Dr. Riesbeck pursued his degree in classics and philosophy at the University of Texas at Austin. He chose this degree because he en­joyed Greek and Latin as well as philosophy. When asked about what he found to be advantageous about doing his degree, Dr. Riesbeck states that it allows one to read a lot and delve deeper into an area than you could if it were just a hobby, and you also get to contribute to that field. He also talked about his job teaching Greek over three summers: five hours a day, five days a week. He describes his students as “great” and said that by the end of the course they were able to read classic Greek poems in their original language. The most important lesson Dr. Riesbeck learned, he explains, is that “there is way more to know, and that is worth knowing, than I will ever be able to know.”

Dr. Salcido studied at Arizona State University School of Justice and pursued a doctor-ate in immigration and domestic violence. “Before this I was working in California at a hospital,” she explains. “I was a case manager at the maternity center.” While working there, Dr. Salcido noticed that many of the women experiencing violence were immigrants, and thus wanted to learn more in order to further her assistance. She enjoyed doing research and collaborating on such a big project as well as working directly with the women and having the resources to do so. “Never give up on your dreams. You can always find a way to reach your goals,” she states. “There will always be individuals who are willing to help you through difficult times.”

Dr. Wallington pursued her doctorate in computational algebraic number theory at Arizona State University. She explained that she “didn’t know what to do with her life” so she “just kept going” with her education. According to Dr. Wallington, “getting to explore what you love” is one of the main advantages alongside more doors being opened up for you as well as higher pay. Pursuing her PhD taught her perseverance. “It’s hard. You just have to keep going.” She worked as a teaching assistant during her studies, and found it to be the most fun part because teaching her own class “made me feel really smart,” which she explains was balanced out by the classes she had to attend herself, which prevented her from feeling too cocky.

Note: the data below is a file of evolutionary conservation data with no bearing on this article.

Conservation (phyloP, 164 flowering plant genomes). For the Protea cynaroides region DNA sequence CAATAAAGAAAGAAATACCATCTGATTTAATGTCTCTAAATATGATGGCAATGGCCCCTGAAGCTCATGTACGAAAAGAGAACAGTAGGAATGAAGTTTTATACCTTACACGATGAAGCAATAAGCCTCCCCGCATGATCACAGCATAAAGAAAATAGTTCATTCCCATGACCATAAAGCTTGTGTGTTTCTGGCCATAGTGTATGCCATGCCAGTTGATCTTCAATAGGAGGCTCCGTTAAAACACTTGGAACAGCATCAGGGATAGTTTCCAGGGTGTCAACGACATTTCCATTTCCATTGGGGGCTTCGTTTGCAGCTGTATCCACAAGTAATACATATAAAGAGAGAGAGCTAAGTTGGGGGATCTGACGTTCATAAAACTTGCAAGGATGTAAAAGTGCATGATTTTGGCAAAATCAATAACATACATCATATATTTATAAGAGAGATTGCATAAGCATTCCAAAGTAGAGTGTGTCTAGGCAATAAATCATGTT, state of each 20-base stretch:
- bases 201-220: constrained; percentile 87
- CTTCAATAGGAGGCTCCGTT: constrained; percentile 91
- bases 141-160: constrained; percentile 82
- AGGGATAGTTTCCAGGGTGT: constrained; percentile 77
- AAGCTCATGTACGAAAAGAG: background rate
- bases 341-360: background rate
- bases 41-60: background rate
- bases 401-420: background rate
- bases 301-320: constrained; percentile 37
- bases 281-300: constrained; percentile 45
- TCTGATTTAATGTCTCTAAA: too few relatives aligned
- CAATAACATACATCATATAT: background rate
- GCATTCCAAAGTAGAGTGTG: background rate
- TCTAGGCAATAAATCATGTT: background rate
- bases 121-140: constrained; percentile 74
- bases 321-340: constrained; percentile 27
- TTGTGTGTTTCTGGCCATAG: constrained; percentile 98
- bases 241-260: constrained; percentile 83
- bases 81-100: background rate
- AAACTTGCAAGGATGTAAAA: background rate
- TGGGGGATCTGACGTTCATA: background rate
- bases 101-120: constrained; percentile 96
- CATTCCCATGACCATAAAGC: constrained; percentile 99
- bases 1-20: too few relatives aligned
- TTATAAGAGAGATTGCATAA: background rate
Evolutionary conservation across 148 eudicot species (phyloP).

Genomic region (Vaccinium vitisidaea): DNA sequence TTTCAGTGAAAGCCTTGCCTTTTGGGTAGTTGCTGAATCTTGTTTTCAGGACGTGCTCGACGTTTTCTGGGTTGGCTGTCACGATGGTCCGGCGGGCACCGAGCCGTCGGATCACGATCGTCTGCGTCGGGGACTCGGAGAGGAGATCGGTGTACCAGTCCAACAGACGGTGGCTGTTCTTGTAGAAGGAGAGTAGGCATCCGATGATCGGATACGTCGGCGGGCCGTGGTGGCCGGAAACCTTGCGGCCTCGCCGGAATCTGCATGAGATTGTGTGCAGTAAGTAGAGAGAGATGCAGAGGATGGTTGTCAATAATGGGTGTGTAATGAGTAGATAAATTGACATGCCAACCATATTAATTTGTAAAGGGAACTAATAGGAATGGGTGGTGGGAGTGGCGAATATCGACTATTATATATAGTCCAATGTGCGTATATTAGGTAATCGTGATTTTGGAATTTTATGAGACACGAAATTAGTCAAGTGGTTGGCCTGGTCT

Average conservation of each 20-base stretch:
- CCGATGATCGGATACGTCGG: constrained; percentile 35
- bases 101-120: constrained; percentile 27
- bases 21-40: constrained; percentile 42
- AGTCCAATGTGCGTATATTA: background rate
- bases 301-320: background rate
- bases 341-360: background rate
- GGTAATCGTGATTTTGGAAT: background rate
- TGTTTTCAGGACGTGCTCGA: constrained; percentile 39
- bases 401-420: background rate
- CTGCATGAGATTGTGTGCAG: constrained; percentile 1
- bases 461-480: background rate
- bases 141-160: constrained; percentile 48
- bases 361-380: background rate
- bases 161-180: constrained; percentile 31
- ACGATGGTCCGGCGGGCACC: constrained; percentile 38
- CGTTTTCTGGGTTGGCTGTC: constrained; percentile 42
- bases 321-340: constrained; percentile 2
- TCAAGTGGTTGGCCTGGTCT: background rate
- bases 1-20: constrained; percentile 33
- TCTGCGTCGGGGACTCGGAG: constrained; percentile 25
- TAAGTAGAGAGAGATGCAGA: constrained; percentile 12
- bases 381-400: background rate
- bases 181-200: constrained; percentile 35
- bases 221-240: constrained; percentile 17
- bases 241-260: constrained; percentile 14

Dr. Wolfe is a Doctor in Musical Arts (DMA), more specifically in Piano, Perfor-mance, Pedagogy, and Literature; Process of Group Environments. He studied at the University of Colorado at Boulder. He partly chose his degree because the professor teaching it was great, but also to solve a problem: how to insist on high musical standards and also take good care of your musicians. Oftentimes, he explains, music leaders sacrifice the self-esteem and well-being of their musicians in favor of high standards, while others relax their standards too much in order to be “kind” to those they lead. Dr. Wolfe states that he learned so much in the program and still uses the knowledge he learned in every class and every lesson. The most enjoyable part of doing his degree was “learning how music group dynamics and gestalt combine to create a wonderful learning environment.”

Article by Oscar Fortunato, a student staff writer for De Equitibus, Tempe Preparatory Academy’s student newspaper.

About Tempe Prep: Tempe Preparatory Academy is a tuition-free public charter school in Tempe for students in grades 6-12 that provides a nationally acclaimed liberal arts education based on the Great Books of Western Civilization with an exceptional math, science, foreign language, humanities, and fine arts curriculum. Tempe Prep has been recognized by the Arizona Board of Regents as having the highest percentage of college graduates in the state and has been named the #1 high school in Arizona by Newsweek (America’s Top High Schools 2016). For more information about enrolling at Tempe Prep, visit the school’s website at tempeprep.org